A Regional Slocum Glider Network in the Mid-Atlantic Bight Leverages Broad Community Engagement Academic Article uri icon


  • AbstractAutonomous underwater gliders have proven to be a cost-effective technology for measuring the 3-D ocean and now represent a critical component during the design and implementation of the Mid-Atlantic Regional Ocean Observing System (MARCOOS), a Region of the U.S. Integrated Ocean Observing System. The gliders have been conducting regional surveys of the Mid-Atlantic (MA) Bight, and during the 3 years of MARCOOS, the glider fleet has conducted 22 missions spanning 10,867 km and collecting 62,824 vertical profiles of data. In addition to collecting regional data, the gliders have facilitated collaboration for partners outside of MARCOOS. The existence of the MA glider observatory provided a unique test bed for cyber-infrastructure tools being developed as part of the National Science Foundation’s Ocean Observatory Initiative. This effort allowed the Ocean Observatory Initiative software to integrate the MARCOOS assets and provided a successful demonstration of an ocean sensor net. The hands-on experience of the MA glider technicians supported training and provided assistance of collaborators within the Caribbean Regional Association, also a region of the U.S. Integrated Ocean Observing System, to assess the efficacy of gliders to resolve internal waves. Finally, the glider fleet has enabled sensor development and testing in a cost-effective manner. Generally, new sensors were tested within the MARCOOS domain before they were deployed in more extreme locations throughout the world’s oceans. On the basis of this experience, the goal of the MARCOOS glider team will be to expand the MA network in coming years. The potential of how an expanded network of gliders might serve national needs was illustrated during the 2010 Macondo Gulf of Mexico oil spill, where gliders from many institutions collected subsurface mesoscale data to support regional models and oil response planning. The experience gained over the last 5 years suggests that it is time to develop a national glider network.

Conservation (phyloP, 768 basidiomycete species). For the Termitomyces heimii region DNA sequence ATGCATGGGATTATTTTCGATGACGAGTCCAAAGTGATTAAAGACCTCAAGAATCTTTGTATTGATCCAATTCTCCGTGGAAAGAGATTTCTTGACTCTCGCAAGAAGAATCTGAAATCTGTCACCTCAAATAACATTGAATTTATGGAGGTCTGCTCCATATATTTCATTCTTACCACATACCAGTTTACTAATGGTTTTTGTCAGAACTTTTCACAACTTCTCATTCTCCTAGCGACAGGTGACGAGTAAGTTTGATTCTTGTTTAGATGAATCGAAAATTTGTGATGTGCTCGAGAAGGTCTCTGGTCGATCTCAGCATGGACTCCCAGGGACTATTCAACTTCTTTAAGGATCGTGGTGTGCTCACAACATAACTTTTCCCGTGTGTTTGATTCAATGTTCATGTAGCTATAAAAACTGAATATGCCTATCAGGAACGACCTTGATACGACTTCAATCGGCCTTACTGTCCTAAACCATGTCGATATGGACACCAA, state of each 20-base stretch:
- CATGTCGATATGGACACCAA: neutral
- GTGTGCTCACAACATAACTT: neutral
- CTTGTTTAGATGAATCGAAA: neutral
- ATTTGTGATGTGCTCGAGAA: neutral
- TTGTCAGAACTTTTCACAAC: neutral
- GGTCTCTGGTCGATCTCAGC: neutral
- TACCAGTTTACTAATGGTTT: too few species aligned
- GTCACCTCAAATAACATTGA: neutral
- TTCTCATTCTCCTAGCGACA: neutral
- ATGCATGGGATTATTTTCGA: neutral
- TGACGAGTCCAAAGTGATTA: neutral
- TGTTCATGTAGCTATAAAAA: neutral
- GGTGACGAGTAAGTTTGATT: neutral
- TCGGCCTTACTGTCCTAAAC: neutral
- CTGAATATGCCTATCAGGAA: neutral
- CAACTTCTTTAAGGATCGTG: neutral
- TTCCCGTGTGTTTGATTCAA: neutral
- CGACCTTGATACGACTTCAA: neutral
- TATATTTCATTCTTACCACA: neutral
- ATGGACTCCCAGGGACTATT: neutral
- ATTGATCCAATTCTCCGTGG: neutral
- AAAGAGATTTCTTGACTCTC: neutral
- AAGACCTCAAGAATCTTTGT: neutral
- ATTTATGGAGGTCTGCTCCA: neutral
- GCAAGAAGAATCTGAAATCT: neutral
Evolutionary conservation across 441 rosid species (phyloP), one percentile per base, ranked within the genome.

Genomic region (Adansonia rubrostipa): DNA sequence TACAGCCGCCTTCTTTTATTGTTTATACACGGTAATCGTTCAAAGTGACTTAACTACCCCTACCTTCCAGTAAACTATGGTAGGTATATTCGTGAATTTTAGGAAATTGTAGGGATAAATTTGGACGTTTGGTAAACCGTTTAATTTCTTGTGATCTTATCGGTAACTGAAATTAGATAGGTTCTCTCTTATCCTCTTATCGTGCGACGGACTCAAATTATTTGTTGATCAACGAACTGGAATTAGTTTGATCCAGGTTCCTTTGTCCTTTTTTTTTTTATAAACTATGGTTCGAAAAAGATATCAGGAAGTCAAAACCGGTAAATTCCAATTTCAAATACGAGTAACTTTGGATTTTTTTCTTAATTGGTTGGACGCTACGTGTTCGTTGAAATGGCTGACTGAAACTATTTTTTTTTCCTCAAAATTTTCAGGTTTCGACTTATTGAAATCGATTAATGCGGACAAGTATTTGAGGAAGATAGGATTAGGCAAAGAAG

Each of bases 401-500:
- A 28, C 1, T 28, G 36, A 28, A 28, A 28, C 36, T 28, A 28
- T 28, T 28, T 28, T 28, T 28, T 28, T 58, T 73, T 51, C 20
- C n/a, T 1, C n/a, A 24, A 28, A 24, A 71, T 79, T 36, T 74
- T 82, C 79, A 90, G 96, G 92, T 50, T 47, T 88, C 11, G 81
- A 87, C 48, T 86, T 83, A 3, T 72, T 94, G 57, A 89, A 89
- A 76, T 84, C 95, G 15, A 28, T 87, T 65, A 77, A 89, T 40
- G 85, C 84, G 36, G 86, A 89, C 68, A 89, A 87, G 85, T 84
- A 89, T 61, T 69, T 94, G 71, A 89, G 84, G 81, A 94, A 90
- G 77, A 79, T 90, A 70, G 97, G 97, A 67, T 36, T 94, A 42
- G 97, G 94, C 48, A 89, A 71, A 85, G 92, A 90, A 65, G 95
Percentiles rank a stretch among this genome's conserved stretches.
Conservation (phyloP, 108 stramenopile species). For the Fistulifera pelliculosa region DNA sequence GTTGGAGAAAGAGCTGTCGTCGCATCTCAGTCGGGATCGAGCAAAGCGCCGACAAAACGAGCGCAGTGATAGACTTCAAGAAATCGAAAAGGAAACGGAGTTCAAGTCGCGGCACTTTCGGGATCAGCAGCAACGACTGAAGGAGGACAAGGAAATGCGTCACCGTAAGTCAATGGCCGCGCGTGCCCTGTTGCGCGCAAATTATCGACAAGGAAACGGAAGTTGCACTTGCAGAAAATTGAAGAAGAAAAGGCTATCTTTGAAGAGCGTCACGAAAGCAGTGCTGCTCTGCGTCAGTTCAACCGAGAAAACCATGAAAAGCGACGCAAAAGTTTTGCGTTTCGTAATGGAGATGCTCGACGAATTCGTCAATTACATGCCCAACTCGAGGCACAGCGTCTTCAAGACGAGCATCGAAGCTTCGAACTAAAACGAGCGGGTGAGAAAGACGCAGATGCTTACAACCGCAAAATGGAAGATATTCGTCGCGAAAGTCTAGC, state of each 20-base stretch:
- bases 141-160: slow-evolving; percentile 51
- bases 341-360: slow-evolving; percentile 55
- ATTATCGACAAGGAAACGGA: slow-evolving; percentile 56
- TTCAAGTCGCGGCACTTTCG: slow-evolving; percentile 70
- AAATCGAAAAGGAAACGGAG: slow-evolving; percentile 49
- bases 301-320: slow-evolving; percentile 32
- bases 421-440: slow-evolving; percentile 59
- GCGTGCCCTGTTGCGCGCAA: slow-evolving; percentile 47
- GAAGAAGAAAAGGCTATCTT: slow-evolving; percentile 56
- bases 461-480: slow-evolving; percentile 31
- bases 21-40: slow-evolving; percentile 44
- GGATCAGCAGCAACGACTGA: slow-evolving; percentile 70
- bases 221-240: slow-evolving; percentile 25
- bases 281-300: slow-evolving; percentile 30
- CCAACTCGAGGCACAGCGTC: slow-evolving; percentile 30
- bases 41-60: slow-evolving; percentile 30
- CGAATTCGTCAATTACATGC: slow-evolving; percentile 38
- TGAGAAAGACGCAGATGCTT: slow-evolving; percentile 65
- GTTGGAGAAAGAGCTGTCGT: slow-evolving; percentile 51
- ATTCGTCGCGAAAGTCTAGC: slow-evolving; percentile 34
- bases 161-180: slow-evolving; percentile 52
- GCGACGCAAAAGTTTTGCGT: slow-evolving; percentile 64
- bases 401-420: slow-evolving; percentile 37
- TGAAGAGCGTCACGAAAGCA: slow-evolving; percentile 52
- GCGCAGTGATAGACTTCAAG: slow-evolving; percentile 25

publication date

  • November 1, 2010